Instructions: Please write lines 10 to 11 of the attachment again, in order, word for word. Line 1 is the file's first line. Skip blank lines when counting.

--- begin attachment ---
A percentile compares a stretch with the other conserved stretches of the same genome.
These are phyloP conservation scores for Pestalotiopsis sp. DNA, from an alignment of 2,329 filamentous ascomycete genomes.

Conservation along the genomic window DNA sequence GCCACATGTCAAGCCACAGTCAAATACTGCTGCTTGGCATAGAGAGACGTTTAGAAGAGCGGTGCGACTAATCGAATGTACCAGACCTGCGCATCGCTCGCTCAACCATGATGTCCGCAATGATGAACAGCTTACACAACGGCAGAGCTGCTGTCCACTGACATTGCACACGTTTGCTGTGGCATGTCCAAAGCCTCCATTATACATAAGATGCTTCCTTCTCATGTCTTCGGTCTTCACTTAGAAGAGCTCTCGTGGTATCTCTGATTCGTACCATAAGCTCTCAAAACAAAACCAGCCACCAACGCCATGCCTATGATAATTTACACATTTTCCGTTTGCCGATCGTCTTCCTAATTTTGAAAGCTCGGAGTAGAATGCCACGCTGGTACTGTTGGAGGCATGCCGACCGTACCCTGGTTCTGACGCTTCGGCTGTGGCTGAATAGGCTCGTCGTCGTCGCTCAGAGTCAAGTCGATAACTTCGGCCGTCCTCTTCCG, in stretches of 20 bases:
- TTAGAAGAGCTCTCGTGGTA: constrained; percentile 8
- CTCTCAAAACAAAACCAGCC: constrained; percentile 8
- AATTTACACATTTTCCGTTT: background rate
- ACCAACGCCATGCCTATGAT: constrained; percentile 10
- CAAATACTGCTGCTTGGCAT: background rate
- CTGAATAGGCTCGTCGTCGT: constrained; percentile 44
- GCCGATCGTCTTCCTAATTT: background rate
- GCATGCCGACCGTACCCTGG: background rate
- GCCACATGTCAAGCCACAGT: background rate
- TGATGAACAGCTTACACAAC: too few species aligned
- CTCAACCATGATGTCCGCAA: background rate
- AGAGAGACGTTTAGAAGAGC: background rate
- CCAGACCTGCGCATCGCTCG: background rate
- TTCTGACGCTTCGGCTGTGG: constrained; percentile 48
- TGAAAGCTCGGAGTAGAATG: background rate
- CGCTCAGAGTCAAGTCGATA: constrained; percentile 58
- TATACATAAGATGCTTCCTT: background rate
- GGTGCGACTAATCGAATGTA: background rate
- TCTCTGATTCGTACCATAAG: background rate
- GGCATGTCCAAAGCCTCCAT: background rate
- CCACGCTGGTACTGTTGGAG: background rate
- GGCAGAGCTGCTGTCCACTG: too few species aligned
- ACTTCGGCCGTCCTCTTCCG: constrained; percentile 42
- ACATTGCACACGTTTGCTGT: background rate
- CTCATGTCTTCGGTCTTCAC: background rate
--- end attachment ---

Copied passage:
- GCCGATCGTCTTCCTAATTT: background rate
- GCATGCCGACCGTACCCTGG: background rate